A nearby food menu focuses on bar-style favorites like pizzas, pretzels, cheese curds and cheese wedges in a variety of styles, beer jerky and beef sticks, chips and salsa, salmon and trout spreads with crackers, and bags of chips.

There’s an ice cream food truck outside that’s run by the Johnson’s son.

Although the expanded space will give the kitchen staff a little more elbow room, there is no plan to expand the food menu, according to my friendly bartender.

The taproom itself is spacious and bright and a decor that’s a nice mix of modern with a farmhouse flair, with repurposed barn wood, a reclaimed wood bar top and zinc panels below.

The place is apparently, ahem, hopping on weekends, with a bustling patio and taproom business but also with folks out on the grass in lawn chairs they brought themselves. It’s a family friendly vibe, with lots of children running around, too.

I don’t know what I expected when Duesterbeck’s Brewery popped up on my phone, but it wasn’t what I got. And what I got was a pretty unique experience with solid beer, a stunning setting and a friendly staff.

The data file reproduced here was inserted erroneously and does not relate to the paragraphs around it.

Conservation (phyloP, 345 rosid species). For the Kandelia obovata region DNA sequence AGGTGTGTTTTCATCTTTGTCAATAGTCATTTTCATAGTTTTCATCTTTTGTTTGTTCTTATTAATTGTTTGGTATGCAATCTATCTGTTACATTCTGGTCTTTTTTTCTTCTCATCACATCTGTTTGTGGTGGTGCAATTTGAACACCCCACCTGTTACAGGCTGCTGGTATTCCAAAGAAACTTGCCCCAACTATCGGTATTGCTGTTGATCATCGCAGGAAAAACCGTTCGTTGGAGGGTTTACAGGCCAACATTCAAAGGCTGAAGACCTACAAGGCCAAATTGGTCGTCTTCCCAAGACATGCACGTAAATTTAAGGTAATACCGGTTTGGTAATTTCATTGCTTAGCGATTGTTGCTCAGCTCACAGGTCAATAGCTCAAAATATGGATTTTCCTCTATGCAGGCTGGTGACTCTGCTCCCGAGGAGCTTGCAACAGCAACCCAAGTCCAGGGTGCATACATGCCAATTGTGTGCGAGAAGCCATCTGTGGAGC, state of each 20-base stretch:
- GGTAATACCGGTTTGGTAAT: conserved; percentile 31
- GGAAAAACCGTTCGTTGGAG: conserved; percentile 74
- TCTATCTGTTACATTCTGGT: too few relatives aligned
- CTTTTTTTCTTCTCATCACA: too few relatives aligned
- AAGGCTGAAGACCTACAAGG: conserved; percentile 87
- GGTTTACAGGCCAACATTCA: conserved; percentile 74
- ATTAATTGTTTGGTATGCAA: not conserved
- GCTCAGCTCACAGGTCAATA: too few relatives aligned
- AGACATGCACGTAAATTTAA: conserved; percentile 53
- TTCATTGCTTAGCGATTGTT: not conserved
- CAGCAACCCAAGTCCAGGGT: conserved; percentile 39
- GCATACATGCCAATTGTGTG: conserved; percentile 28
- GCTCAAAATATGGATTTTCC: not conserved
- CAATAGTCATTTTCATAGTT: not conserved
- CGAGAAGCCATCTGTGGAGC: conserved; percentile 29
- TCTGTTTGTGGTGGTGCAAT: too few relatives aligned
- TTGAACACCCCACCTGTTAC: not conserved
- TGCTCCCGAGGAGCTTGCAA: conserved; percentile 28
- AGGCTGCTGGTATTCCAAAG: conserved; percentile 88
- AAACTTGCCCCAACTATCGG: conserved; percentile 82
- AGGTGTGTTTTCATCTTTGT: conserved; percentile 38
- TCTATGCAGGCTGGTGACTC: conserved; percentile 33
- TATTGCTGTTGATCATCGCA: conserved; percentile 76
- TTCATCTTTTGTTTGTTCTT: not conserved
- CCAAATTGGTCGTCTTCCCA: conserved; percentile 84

I visit a fair number of breweries and this is one of my new favorites.

Bobby Tanzilo Senior Editor/Writer

Born in Brooklyn, N.Y., where he lived until he was 17, Bobby received his BA-Mass Communications from UWM in 1989 and has lived in Walker's Point, Bay View, Enderis Park, South Milwaukee and on the East Side.

He has published three non-fiction books in Italy – including one about an event in Milwaukee history, which was published in the U.S. in autumn 2010. Four more books, all about Milwaukee, have been published by The History Press.

With his most recent band, The Yell Leaders, Bobby released four LPs and had a songs featured in episodes of TV's "Party of Five" and "Dawson's Creek," and films in Japan, South America and the U.S. The Yell Leaders were named the best unsigned band in their region by VH-1 as part of its Rock Across America 1998 Tour. Most recently, the band contributed tracks to a UK vinyl/CD tribute to the Redskins and collaborated on a track with Italian novelist Enrico Remmert.

He's produced three installments of the "OMCD" series of local music compilations for OnMilwaukee.com and in 2007 produced a CD of Italian music and poetry.

In 2005, he was awarded the City of Asti's (Italy) Journalism Prize for his work focusing on that area. He has also won awards from the Milwaukee Press Club.

He can be heard weekly on 88Nine Radio Milwaukee talking about his "Urban Spelunking" series of stories.